Child Injury

About 

Injury is the leading cause of child deaths in Australia, and a major cause of hospitalisation. In Aotearoa New Zealand, unintentional injuries are the third-leading cause of death in children under 14. As children increase in age, their burden of injury increased (5-9 years being an exception). Different injury risks become apparent as children grow and their interactions with environments changes. 

While children cannot be entirely protected from potential injury, a substantial proportion of injuries that lead to fatal and non-fatal injuries are preventable. 

Playground Tunnel
Image by Piron Guillaume

Australian Child Injury Statistics

In Australia:

  • During 2015–2017, injuries contributed to 563 deaths of children aged 0–14—a rate of 4.1 per 100,000 children.

  • The most common causes of injury death are land transport crashes, accidental drowning and assault.

  • Overall, boys are 1.5 times as likely to be hospitalised for injury than girls.

  • Falls account for close to half (45.9% or around 30,500) of hospitalised injury cases and are the most common reason for injury hospitalisation of children across all age groups. (Source: AIHW)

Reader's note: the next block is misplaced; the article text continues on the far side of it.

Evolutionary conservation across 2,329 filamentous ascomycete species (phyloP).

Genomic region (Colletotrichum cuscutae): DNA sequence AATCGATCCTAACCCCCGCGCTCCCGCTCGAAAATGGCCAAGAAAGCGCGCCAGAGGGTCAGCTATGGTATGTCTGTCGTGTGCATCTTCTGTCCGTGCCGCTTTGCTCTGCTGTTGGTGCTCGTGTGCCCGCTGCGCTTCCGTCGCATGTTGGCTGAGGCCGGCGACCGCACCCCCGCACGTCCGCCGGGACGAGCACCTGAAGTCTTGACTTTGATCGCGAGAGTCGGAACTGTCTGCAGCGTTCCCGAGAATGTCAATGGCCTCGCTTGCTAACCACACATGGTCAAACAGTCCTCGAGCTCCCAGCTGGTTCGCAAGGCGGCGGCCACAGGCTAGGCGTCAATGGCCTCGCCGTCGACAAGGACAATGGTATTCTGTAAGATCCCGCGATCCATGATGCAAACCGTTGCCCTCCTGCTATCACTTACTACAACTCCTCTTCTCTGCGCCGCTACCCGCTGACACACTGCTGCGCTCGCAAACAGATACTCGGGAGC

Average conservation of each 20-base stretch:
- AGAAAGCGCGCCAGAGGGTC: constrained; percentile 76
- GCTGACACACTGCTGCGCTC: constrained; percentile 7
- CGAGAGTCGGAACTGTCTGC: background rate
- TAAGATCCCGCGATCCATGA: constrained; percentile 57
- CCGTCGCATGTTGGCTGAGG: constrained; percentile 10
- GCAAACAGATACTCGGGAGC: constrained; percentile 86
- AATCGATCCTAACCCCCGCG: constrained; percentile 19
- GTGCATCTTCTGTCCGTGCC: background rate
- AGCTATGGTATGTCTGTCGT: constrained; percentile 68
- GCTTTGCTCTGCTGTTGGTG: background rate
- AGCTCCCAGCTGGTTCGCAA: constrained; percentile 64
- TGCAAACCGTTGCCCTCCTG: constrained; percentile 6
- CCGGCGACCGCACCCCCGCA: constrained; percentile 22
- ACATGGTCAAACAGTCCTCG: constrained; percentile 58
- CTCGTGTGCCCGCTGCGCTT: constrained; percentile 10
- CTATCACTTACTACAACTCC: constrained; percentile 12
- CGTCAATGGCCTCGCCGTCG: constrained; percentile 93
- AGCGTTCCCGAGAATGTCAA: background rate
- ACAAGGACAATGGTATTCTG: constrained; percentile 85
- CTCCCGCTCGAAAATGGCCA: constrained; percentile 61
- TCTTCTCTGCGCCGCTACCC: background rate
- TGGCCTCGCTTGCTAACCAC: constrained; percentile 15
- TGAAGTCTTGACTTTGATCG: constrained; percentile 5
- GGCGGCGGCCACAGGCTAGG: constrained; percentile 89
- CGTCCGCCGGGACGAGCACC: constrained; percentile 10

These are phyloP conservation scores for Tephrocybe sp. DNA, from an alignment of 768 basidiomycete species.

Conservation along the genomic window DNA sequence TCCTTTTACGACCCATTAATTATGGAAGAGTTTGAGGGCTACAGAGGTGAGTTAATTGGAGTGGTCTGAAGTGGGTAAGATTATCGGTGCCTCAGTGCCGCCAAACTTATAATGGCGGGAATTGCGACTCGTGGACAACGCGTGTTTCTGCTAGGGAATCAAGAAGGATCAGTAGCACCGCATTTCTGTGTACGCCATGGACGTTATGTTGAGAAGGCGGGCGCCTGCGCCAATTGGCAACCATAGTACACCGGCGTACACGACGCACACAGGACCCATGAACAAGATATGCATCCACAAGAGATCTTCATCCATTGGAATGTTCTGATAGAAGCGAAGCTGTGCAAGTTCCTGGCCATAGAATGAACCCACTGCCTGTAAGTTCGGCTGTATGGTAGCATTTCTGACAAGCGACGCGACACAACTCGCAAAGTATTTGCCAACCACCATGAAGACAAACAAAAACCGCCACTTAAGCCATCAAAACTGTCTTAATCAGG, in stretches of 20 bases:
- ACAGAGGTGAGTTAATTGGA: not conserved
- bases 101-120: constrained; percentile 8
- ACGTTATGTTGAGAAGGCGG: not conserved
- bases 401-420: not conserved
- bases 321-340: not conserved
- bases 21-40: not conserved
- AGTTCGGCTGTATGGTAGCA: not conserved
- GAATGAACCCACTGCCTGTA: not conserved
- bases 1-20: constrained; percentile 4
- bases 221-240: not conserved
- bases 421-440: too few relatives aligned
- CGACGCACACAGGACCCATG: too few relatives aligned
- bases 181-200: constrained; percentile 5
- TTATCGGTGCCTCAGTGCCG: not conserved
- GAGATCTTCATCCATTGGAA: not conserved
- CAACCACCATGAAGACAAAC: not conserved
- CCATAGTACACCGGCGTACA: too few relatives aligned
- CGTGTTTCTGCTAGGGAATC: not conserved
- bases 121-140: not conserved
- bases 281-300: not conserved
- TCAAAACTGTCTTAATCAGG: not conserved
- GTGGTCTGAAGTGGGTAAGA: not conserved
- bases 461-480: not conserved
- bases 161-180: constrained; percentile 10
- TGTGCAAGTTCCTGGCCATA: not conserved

Aotearoa New Zealand Child Injury Statistics

In Aotearoa New Zealand: 

 

  • Around 84 children aged 0 to 14 died each year of unintentional injuries (2006-2010)

  • On average 7,713 children in this age group were hospitalised each year from non-fatal unintentional injuries between 2008 and 2012

 

  • Male children had a higher rate of both death and hospitalisation from unintentional injuries than female children

  • Māori and Pacific Island children showed disproportionately high rates of injury compared with other ethnic groups

  • Leading causes of injury deaths were suffocation, motor vehicle traffic crashes, drowning, and non-motor vehicle traffic crashes

  • In contrast, leading causes of non-fatal hospitalisations were falls (especially from
    playground equipment), injuries from inanimate
    mechanical forces, and non-motor
    vehicle traffic crashed. (Source: SafeKids)

Image by 童 彤